How Did They Do It? Scout's Kickstarter-Free Fundraising Success

by Amina Elahi
March 14, 2013

With two days to go in their self-run crowdfunding campaign, Scout Alarm is less than five percent away from its goal to raise $180,000 to produce its first run of digital, in-home security systems. Foregoing established crowdfunding platforms such as Kickstarter and Indiegogo, the team at Scout decided to raise the dough on their own, and in just over a month of fundraising, they appear to be on track to do so.

[ibimage==22958==Medium==none==self==ibimage_align-right]If Scout reaches their fundraising goal, they will ship products in August 2013. Currently, they are working on schematics and sending prototypes to the factories, and plan to review in July.

The question this raises, of course, is “How?” With so many turning to the widely known and trusted avenues of crowdfunding  – heck, a Veronica Mars movie passed $2 million in funding in under 24 hours today – the do it yourself approach is certainly unusual.

According to the Scout team, Kickstarter was not an option since their project did not make them eligible based on the site’s rules. That’s why we talked to Lindsey Cohen, VP of Sandbox Industries, who introduced the product back in February. Read on to see what she had to say about her company’s approach to crowdfunding.

You're so close to your funding goal! In your own words, how did you do it?
Lindsey Cohen: The Scout team had an aggressive rollout plan in terms of press and leveraging social sharing to spread the word. It starts with press, though. Press feeds sharing opportunities. When you don’t have a platform as a company, and you aren’t using a service like Kickstarter with a built-in platform of users, press becomes key to the equation. Once we knew who we were going to contact and the angle we were going to take, the rest comes down to sleeplessly executing on the plan.

What, if any, mistakes did you make along the way?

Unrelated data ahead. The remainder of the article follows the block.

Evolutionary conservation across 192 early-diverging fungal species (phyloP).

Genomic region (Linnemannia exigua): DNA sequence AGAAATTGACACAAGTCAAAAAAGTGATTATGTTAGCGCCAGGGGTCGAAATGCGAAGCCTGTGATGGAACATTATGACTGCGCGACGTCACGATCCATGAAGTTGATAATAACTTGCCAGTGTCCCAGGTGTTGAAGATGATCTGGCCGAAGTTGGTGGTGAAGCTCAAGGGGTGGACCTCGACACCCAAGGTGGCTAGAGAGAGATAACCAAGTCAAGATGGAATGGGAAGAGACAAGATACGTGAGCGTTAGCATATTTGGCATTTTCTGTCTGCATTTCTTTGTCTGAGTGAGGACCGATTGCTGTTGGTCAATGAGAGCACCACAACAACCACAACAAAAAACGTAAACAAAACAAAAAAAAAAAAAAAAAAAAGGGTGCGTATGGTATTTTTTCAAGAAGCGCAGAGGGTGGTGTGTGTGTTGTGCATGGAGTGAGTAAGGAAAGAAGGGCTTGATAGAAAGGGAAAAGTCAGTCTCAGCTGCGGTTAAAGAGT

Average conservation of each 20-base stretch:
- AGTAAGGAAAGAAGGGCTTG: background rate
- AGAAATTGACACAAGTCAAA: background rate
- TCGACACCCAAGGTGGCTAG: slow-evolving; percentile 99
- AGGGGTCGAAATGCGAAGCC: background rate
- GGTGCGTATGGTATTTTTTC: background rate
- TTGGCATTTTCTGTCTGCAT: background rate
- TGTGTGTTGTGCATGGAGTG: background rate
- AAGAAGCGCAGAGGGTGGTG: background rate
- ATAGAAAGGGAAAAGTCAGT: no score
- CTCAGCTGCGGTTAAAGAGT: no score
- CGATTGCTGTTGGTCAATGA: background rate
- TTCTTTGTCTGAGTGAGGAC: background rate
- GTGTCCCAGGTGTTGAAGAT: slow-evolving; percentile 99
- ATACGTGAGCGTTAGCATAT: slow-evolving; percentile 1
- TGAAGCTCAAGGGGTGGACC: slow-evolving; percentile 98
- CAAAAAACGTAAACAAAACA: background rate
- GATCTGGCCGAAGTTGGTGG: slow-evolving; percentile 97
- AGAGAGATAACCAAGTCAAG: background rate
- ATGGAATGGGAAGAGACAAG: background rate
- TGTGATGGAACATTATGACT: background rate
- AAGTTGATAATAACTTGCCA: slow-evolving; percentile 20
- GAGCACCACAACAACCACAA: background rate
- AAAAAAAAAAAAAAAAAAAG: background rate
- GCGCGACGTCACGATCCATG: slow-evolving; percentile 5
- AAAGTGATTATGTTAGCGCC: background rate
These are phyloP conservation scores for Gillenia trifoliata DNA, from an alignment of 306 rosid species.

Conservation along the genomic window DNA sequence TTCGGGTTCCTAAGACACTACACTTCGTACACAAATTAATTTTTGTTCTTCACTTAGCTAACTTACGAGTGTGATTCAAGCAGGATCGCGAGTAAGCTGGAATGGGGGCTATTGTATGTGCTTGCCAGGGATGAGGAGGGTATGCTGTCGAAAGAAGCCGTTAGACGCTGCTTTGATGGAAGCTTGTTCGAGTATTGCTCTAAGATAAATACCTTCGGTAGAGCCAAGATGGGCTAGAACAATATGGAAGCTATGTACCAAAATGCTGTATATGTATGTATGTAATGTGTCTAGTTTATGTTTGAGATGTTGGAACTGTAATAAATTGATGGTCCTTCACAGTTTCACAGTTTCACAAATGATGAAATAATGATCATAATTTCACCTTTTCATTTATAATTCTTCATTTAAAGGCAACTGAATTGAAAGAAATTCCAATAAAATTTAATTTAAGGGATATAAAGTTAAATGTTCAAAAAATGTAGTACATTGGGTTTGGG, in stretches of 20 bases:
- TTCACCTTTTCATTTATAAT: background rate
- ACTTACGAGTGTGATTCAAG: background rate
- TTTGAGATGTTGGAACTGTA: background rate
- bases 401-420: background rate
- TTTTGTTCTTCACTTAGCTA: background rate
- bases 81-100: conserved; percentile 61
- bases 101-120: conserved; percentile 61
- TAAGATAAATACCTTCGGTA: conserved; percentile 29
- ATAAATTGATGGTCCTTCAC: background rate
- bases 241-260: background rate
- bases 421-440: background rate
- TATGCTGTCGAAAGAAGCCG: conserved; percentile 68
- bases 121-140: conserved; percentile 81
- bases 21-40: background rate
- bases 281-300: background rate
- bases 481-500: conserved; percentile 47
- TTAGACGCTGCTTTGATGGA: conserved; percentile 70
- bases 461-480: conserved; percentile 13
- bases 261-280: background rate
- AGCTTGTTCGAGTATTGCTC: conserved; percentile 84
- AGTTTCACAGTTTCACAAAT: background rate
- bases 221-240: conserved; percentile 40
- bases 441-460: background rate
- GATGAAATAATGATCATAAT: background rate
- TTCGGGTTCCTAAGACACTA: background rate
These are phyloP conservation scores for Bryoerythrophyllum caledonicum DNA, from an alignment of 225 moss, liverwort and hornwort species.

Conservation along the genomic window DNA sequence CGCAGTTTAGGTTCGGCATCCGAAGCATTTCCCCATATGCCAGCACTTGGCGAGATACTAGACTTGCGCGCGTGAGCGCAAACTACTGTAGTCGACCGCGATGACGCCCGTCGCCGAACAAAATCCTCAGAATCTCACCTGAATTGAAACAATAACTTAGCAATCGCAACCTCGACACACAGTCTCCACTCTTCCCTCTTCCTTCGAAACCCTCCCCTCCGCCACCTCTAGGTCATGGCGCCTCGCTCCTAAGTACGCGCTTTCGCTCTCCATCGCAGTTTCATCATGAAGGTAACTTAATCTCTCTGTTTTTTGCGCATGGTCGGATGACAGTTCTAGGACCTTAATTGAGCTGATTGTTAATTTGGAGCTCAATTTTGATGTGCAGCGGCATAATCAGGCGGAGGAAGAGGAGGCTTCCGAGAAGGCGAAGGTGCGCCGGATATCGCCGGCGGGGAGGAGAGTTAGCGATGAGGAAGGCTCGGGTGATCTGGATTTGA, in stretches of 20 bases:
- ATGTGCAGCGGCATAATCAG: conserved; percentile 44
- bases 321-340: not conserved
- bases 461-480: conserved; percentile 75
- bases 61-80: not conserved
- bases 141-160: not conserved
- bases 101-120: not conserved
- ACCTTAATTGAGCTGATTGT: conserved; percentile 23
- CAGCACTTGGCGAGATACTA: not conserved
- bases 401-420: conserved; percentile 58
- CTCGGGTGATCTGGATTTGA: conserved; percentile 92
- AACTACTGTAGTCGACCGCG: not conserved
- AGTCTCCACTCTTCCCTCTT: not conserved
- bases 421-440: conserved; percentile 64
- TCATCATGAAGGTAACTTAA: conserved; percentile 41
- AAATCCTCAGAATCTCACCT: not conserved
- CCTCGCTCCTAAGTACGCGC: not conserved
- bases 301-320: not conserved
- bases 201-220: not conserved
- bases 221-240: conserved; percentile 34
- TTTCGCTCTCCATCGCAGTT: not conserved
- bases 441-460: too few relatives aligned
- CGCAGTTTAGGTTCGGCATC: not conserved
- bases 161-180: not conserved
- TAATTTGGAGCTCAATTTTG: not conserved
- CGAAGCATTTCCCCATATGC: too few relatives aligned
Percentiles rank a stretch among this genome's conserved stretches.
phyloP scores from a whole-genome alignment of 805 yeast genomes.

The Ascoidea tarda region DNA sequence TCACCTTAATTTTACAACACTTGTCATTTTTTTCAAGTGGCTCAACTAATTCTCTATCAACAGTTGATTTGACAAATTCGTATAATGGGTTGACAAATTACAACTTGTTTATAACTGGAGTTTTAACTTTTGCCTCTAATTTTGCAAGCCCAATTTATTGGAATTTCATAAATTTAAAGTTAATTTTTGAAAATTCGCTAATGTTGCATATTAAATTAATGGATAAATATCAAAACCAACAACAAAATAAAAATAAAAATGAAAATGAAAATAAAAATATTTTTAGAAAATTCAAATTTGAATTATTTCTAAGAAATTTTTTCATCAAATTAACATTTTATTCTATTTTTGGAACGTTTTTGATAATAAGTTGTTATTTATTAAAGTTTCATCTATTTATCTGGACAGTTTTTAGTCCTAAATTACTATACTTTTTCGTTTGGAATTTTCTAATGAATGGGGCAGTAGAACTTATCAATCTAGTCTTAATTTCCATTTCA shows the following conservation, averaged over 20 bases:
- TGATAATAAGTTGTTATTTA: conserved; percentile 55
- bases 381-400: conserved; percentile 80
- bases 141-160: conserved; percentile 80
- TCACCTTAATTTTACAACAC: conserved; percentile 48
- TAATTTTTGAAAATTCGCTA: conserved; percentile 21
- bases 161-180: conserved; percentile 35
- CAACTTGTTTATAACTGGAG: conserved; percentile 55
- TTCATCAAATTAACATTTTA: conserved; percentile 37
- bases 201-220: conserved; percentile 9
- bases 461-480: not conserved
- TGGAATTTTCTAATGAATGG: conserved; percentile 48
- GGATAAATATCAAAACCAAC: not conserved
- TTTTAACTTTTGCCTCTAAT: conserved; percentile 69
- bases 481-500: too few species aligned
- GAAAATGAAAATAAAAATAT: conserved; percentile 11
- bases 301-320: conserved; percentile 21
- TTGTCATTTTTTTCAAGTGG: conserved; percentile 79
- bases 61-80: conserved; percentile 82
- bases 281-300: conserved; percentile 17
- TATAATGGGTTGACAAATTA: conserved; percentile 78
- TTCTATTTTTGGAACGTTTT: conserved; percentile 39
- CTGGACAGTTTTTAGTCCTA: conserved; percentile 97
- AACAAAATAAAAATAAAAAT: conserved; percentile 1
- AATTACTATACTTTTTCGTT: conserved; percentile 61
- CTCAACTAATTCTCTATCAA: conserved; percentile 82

Cohen: We made plenty of mistakes along the way and have learned a great deal from the experience. First, we didn’t talk to our backers often enough in the first two weeks of the campaign. We knew we would contact them mid-campaign and in the last week, but we should have started in week one and every week after that. Being able to leverage the extended networks of your early backers is a big deal. Second, we should have incentivized sharing more than we did. The referral contest we ran mid-campaign was highly successful and we wish we would have done it weekly.

What are the challenges of running your own crowdfunding campaign? The benefits?
Cohen: The main challenge, especially for a first product launch, is that you have to find a way to make up for the built-in platform of users you just passed on. That is tricky. We were able to do it with press and sharing. But, it is a gamble. If you can get your product of Kickstarter, do it.  We didn’t qualify based on their new rules.

The other main challenge is that creating your own crowdfunding site is not plug-and-play like Kickstarter. You need to have a software developer who knows what they are doing. You’ll need to be able to have a small team that is able to devote their full month to the project. You may needs these things with a Kickstarter campaign as well, but the need is amplified when you are going it alone.  

The benefits are three-fold. First, we were able to save 5% in fees ($9,000) that we would have been charged on a third-party site. That goes a long way in a startup! Second, we had a second angle on press coverage because, not only was the product interesting, but our approach to funding the product was pressworthy. Third, we were able to forgo spending time and energy on other backer rewards (t-shirts, stickers, etc.) and spend time focused on our product.

Will you try a similar approach for future products?
Cohen: Yes, we would definitely consider it now that we understand what it takes to pull it off. Crowdfunding has picked up a lot of steam in the past year. Entrepreneurs are finding new and innovative ways of applying this model. We can see ourselves using a similar approach to expand into international markets, or testing market demand for a more complicated add-on to the Scout platform.

What is your personal reaction to the success of this campaign?
Cohen: We are excited by the interest and support from backers and people associated with the industry. The response has been tremendous. We’ve received thousands of supportive e-mails and we’ve learned a lot in the process. Right now, we’re still focused on hitting our goal and working around the clock to make that happen. However, in the moments when we are able to take a breath, we’re proud of what this team has been able to accomplish in such a short amount of time. We’ll take time to reflect at some point, but right now any accomplishments are just the beginning of our sprint towards our August ship date.   

Visit Scout's website, check out Sandbox Industries' BIC profile, and follow Scout on Twitter at @ScoutAlarm.

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